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Caste System in India

Caste System in India

Caste System in India is an ancient classification of people based on their occupations and societal roles. It has been in practice for over 3000 years, with individuals being identified by their caste, which determines their social status. In the past, this system rigidly assigned occupations and restricted people to specific roles. While it is less strict today, the historical impact and lingering effects of the caste system are still present in Indian society. Understanding its history and prevalence is crucial to appreciating its influence even in modern times.

What is Caste System?

The caste system in India is like a historical way of sorting people into different groups based on their jobs and social status. India has a big and diverse society, and this system has been a part of its culture for a long time. In India, your caste is a big deal – it’s like your social identity card that also determines how people see you.

The caste system says that these groups are formed based on what you do in life (karma) and what you’re supposed to do (dharma). Unfortunately, it’s led to some people thinking they’re better than others – like those in the “upper caste” feeling superior, and those in the “lower caste” feeling inferior. This has been going on for a really long time and has resulted in a lot of unfair treatment toward the “lower caste” folks.

About Caste System in India

The Indian caste system has been around since ancient times, dating back to the Vedic society from around 1000 to 500 BCE. It managed to stick around through various historical periods like the Classical Period, Medieval Period, the Mughal Era, and even British Rule. Many consider it a significant way of categorizing Indian society. However, there’s a lot of criticism directed towards the caste system for promoting unfairness and discrimination against those labeled as “lower castes.”

The history of the caste system in India is shared here:

Classical Period (320–650 CE) – The varna system colour-coded the prevailing castes in the society.

Medieval Period (650–1400 CE) – The caste system was well established by this time.

Mughal Era (1000–1750 CE) – The Indian caste system was prevalent even during the Mughal Era. Some people within the caste hierarchy embraced Islam because of the caste discrimination they were facing.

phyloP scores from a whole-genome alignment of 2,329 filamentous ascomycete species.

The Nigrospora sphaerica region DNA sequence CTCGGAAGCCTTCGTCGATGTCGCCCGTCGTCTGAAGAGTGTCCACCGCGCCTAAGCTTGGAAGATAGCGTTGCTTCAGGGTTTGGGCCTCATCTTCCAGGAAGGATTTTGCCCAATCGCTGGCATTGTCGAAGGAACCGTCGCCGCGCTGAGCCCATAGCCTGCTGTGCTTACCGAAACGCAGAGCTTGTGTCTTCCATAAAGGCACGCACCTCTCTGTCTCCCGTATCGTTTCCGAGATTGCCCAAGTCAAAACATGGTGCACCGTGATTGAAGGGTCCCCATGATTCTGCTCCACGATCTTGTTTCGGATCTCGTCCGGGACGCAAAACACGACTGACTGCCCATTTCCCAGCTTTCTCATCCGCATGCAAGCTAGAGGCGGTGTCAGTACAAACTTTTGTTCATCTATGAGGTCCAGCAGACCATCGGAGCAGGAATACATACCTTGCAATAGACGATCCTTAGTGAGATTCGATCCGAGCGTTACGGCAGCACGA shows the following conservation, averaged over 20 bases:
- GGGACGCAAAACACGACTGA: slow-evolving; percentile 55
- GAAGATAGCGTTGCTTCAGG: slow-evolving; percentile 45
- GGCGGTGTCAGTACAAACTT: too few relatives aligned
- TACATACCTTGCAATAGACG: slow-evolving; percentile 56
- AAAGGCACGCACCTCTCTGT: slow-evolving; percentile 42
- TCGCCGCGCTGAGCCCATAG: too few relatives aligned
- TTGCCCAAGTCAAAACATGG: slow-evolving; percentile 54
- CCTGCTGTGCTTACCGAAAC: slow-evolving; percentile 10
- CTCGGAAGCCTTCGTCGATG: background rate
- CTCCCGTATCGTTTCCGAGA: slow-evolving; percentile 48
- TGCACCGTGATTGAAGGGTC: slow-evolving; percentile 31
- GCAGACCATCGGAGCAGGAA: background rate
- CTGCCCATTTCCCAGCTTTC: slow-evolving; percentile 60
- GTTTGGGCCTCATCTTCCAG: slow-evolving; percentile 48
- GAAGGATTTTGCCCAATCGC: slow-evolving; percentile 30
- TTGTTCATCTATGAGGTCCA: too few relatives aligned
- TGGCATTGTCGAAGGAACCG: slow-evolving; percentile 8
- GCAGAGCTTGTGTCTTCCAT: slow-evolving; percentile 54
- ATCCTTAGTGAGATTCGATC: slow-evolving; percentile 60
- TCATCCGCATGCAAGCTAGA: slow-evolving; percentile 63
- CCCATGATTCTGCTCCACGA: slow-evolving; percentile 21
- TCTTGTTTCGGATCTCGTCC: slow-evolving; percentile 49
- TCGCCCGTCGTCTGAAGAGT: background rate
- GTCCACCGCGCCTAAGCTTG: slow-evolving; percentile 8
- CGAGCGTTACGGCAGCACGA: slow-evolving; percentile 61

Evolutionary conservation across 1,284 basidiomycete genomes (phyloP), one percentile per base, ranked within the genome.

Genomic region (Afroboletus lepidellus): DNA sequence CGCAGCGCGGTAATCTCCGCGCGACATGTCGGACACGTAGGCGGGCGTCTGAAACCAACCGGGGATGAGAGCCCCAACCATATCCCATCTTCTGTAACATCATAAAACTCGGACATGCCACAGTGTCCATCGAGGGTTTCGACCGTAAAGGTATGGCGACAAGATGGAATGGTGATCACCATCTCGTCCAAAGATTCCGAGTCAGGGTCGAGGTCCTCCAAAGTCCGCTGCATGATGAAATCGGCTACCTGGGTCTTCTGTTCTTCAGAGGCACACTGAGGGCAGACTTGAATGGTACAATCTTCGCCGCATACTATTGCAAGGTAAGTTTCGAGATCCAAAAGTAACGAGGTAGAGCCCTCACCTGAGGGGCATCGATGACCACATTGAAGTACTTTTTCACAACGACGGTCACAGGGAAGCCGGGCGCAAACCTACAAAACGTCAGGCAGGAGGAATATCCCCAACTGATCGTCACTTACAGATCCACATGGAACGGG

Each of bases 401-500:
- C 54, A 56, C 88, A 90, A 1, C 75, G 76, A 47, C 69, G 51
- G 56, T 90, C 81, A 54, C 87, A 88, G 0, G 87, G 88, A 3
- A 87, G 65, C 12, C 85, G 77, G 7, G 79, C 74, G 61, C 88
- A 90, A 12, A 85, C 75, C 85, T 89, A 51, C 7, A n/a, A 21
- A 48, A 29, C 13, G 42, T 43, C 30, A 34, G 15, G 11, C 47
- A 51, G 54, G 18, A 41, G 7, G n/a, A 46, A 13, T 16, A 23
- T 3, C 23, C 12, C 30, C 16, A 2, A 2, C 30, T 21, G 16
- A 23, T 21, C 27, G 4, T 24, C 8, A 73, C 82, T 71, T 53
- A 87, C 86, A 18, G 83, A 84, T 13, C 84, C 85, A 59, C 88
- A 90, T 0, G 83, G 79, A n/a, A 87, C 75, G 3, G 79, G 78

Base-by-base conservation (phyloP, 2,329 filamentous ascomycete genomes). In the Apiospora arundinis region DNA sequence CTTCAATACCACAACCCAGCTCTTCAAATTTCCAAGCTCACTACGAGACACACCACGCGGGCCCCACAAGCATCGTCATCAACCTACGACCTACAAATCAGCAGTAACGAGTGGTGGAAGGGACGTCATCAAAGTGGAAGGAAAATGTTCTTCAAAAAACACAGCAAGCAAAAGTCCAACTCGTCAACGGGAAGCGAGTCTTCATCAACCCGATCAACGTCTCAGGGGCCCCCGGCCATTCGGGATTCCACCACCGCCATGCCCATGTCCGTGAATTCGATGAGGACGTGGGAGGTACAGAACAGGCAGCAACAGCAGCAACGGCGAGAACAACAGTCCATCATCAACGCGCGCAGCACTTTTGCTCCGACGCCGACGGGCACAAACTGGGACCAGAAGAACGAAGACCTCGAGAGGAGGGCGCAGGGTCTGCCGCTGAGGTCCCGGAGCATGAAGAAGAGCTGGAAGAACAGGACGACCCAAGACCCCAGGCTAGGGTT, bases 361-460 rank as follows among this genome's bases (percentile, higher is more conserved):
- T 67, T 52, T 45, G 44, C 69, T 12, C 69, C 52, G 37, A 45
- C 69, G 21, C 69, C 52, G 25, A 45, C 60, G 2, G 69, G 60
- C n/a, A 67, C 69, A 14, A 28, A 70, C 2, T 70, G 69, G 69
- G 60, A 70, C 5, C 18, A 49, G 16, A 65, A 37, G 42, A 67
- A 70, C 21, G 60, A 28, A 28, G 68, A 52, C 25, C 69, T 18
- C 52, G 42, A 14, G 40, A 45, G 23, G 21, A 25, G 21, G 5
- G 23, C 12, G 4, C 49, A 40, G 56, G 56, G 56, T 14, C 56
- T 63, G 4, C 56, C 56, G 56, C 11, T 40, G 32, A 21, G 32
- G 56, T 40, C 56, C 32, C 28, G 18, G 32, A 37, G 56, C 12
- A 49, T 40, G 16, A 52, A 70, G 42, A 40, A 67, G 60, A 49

British Rule (1857–1947) – The Britishers tried to bring reform and act against some of the injustices that the “lower caste” people faced.

How Many Caste in India?

There are four total castes in India. An individual’s membership to a caste is predetermined by their birth. It is believed that those with superior karma and dharma are birthed into “upper castes”. Here are the names of all castes of the caste system in India:

CasteOccupationPosition in the Caste Hierarchy
BrahminsPriests, TeachersSuperiors in the caste hierarchy.
KshatriyasRulers, WarriorsInferior to Brahmins, superior to others.
VaishyasMerchants, Land OwnersInferior to Brahmins and Kshatriyas, superior to others.
ShudrasServantsConsidered inferiors in the caste hierarchy.
DalitsOdd JobsConsidered “Untouchables”.

How did Caste System Originate in India?

There are many theories like traditional, racial, political, occupational, evolutionary etc which try to explain the caste system in India.

1.Traditional Theory
  • According to this theory, the caste system is believed to have divine origins. It suggests that the system is an extension of the varna system, where the four varnas (or social classes) originated from different parts of Brahma’s body.
  • At the top of the hierarchy were the Brahmins, who were mainly teachers and intellectuals, and were believed to come from Brahma’s head. The Kshatriyas, representing warriors and rulers, were said to come from his arms. Vaishyas, associated with traders and business, were created from his thighs. At the bottom were the Shudras, who were believed to come from Brahma’s feet. The theory suggests that each varna has a specific role based on its origin – Brahmins for preaching and learning, Kshatriyas for protection, Vaishyas for business, and Shudras to serve the other three.
  • The theory also proposes that sub-castes emerged later due to intermarriages between the four varnas. Proponents of this theory point to ancient texts like the Purushasukta of Rigveda and Manusmriti to support their perspective.
2. Racial Theory
  • The term for caste in Sanskrit is “varna,” which translates to color. The caste system in Indian society originated from the chaturvarna system, consisting of four main categories: Brahmins, Kshatriyas, Vaishyas, and Shudras. According to Indian sociologist D.N. Majumdar in his book “Races and Culture in India,” the caste system emerged after the Aryans arrived in India.
  • In Rig Vedic literature, there is a notable emphasis on distinctions between the Arya and non-Aryans (Dasa), including differences in complexion, speech, religious practices, and physical features.